Art@Site Yasuda Kan Myomu

Yasuda Kan



Tokyo Midtown
Between extremes
Could Myomu by Yasda be a handle? It puts me in confusion: what could happens when I pull this out? Would it be possible to pull up with this handle a slice of earth?
Or would this be a part of a zipper to close a coat? Then I would have suddenly a very small size.
Or is this a mountain seen from above? Then I would be huge. Now I'm in confusion again: am I hovering now above a mountain?
Myomu by Yasda Can tickles my imagination and let me feel extremes like I’m very small or I’m very big.
By Theo,

Tussen uitersten
Zou Myomu van Yasda Kan een handvat zijn? Het brengt mij in verwarring: wat gebeurt er wat ik eraan trek? Zou het mogelijk zijn om met dit handvat een schijfje aarde omhoog te trekken?
Of zou dit een oogje zijn om een jas dicht te doen? Als ik hieraan denk voel ik mij ineens enorm klein worden.
Of is dit een berg van bovenaf gezien? Dan zou ik enorm groot zijn. Ook nu ben ik verwarring: zweef ik nu boven een berg?
Myomu van Yasda Kan prikkelt mijn fantasie en laat mij uitersten voelen zoals héél klein of héél groot zijn.
By Theo,
At Tokyo Midtown, Roppongi, Tokyo. This black ring is Kan Yasuda's "MYOMU" (means weird dream in Japanese.) There are same scalptures in the whole world.
The diverse structures in Kan’s collection are united by what can only be described as a meditative tranquility. The fact that some of his works have been exhibited alongside classical monuments in several of Italy’s historic cultural sites, including the ancient Imperial Roman Forum, demonstrates that these sculptures defy temporal limitations and reach back to something classical.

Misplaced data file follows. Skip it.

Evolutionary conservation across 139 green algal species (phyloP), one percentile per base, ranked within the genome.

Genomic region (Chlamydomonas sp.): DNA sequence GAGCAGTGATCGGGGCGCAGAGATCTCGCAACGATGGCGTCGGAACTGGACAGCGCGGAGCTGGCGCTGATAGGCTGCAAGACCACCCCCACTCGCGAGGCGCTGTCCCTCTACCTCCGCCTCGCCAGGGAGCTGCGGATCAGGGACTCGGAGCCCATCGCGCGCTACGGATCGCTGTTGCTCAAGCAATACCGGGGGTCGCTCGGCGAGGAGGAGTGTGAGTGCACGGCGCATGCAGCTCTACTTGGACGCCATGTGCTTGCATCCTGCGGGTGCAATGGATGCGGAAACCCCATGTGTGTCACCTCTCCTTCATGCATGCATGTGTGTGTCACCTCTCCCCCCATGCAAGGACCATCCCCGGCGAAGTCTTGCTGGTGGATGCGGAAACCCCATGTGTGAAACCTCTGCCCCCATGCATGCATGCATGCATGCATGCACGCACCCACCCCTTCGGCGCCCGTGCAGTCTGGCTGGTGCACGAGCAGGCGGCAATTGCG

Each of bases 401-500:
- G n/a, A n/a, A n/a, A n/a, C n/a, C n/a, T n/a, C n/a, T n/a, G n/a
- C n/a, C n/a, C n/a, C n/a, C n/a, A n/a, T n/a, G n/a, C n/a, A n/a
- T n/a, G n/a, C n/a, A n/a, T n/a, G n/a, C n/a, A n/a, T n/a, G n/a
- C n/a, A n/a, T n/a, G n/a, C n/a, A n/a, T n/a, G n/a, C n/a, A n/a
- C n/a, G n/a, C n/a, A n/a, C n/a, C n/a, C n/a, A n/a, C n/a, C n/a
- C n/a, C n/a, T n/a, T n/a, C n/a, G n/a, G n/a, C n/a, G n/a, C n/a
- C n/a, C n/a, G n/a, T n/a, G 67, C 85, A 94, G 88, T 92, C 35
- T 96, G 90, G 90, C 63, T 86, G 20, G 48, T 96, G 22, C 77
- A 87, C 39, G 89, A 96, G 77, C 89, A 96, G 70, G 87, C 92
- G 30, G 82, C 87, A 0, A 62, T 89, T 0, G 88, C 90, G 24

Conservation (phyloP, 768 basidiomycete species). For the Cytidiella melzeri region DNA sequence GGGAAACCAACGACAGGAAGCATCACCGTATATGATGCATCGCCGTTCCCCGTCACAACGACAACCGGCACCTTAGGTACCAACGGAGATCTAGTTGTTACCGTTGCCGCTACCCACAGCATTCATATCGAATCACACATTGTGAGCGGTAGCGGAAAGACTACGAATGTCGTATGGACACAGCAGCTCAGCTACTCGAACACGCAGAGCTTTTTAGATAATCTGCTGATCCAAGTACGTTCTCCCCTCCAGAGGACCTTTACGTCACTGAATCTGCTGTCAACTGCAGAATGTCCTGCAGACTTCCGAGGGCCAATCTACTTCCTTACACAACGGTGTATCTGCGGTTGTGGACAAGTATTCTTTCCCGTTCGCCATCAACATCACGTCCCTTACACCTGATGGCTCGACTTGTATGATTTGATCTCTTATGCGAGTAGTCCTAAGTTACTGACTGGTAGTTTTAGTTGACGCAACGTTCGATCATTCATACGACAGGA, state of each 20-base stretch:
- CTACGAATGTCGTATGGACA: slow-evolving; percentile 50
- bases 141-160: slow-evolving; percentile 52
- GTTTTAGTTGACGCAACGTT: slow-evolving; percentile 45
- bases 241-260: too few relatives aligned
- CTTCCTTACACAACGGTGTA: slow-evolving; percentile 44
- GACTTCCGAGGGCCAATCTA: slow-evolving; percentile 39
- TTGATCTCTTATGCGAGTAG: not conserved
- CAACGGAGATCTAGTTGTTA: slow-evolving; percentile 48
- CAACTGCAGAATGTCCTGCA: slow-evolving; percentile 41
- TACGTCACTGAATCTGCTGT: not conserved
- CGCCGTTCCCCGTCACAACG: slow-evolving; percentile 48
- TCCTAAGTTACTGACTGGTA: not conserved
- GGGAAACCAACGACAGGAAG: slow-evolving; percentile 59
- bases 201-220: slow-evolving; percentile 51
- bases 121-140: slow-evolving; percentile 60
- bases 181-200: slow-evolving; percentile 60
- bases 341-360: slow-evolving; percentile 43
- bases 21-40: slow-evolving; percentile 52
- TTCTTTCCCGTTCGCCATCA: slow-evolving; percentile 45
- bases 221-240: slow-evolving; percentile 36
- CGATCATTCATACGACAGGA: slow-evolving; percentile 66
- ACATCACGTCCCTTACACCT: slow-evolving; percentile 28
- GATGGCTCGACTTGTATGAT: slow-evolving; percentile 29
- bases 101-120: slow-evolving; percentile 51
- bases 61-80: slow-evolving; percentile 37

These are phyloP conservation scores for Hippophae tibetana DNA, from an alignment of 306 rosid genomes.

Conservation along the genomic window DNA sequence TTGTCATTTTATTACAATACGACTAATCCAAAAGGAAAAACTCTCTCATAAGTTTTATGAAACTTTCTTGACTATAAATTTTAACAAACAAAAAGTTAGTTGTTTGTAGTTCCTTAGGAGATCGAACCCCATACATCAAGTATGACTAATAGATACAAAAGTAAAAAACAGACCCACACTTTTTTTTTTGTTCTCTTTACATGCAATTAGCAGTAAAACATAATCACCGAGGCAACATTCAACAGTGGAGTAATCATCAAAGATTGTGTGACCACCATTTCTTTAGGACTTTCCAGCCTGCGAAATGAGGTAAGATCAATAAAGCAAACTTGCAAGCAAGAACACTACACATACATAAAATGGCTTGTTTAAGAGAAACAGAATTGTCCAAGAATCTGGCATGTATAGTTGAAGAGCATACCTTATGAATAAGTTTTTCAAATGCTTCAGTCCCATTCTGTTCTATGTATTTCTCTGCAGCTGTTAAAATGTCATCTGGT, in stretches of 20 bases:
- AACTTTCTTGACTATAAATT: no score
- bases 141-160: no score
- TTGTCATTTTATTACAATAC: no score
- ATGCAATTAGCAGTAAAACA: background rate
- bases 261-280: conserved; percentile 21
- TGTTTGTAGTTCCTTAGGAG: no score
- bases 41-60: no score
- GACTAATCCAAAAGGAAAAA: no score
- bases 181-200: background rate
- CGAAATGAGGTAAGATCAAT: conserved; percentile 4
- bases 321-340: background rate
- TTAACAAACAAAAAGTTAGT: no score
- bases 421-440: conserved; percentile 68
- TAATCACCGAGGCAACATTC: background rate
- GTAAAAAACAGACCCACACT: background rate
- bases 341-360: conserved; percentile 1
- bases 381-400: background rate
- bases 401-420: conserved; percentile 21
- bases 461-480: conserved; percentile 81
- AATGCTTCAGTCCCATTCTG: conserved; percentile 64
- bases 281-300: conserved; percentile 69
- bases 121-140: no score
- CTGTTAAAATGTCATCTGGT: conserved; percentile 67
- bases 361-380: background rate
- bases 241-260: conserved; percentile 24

Working in both marble and bronze, Yasuda carves and casts every work himself, thereby investing something ] human in the stone and evoking the history rooted in Pietrasanta, which holds that sculptors tie themselves to their landscape.
Lineless, boundless, Yasuda’s sculptures appeal to the relationship between humans and nature and achieve a sublimity that defies most artists.
The absorbing forms of Yasuda’s sculpture reflect elements of the natural world, which are designed to reflect the viewing experience. The pieces are both monumental and domestic in scale, and engaging in form and material.
They benefit from careful contemplation and contract with the machine age architecture of New York City against which they exert a powerful spiritual force.